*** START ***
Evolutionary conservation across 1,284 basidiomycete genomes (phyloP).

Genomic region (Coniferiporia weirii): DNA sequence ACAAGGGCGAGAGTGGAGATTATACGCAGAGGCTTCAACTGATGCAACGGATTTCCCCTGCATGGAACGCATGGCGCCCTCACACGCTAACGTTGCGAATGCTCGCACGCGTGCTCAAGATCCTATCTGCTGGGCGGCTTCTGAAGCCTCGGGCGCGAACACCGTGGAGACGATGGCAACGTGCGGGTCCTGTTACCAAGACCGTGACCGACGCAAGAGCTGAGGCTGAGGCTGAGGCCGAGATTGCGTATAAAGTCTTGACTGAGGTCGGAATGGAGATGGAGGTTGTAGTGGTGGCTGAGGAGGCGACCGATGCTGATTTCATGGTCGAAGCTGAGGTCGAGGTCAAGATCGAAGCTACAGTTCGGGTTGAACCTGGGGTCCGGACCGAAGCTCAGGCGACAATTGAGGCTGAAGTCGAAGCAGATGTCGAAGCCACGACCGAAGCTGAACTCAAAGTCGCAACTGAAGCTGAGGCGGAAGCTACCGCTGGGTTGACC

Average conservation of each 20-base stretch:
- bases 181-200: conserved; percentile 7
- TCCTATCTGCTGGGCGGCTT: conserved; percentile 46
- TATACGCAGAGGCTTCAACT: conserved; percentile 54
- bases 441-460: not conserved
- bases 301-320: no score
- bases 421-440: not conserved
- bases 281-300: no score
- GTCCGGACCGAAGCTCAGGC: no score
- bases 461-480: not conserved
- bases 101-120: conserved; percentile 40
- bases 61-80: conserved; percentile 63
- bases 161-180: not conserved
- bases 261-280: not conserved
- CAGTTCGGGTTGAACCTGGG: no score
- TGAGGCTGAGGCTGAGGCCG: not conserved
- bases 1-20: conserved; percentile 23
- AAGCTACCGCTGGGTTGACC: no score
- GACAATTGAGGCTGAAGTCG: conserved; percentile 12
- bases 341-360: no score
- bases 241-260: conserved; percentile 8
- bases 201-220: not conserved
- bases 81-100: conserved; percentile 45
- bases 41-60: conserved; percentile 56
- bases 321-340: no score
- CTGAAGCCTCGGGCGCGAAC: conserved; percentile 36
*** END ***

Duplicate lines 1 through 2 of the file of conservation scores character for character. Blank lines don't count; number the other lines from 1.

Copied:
Evolutionary conservation across 1,284 basidiomycete genomes (phyloP).

Genomic region (Coniferiporia weirii): DNA sequence ACAAGGGCGAGAGTGGAGATTATACGCAGAGGCTTCAACTGATGCAACGGATTTCCCCTGCATGGAACGCATGGCGCCCTCACACGCTAACGTTGCGAATGCTCGCACGCGTGCTCAAGATCCTATCTGCTGGGCGGCTTCTGAAGCCTCGGGCGCGAACACCGTGGAGACGATGGCAACGTGCGGGTCCTGTTACCAAGACCGTGACCGACGCAAGAGCTGAGGCTGAGGCTGAGGCCGAGATTGCGTATAAAGTCTTGACTGAGGTCGGAATGGAGATGGAGGTTGTAGTGGTGGCTGAGGAGGCGACCGATGCTGATTTCATGGTCGAAGCTGAGGTCGAGGTCAAGATCGAAGCTACAGTTCGGGTTGAACCTGGGGTCCGGACCGAAGCTCAGGCGACAATTGAGGCTGAAGTCGAAGCAGATGTCGAAGCCACGACCGAAGCTGAACTCAAAGTCGCAACTGAAGCTGAGGCGGAAGCTACCGCTGGGTTGACC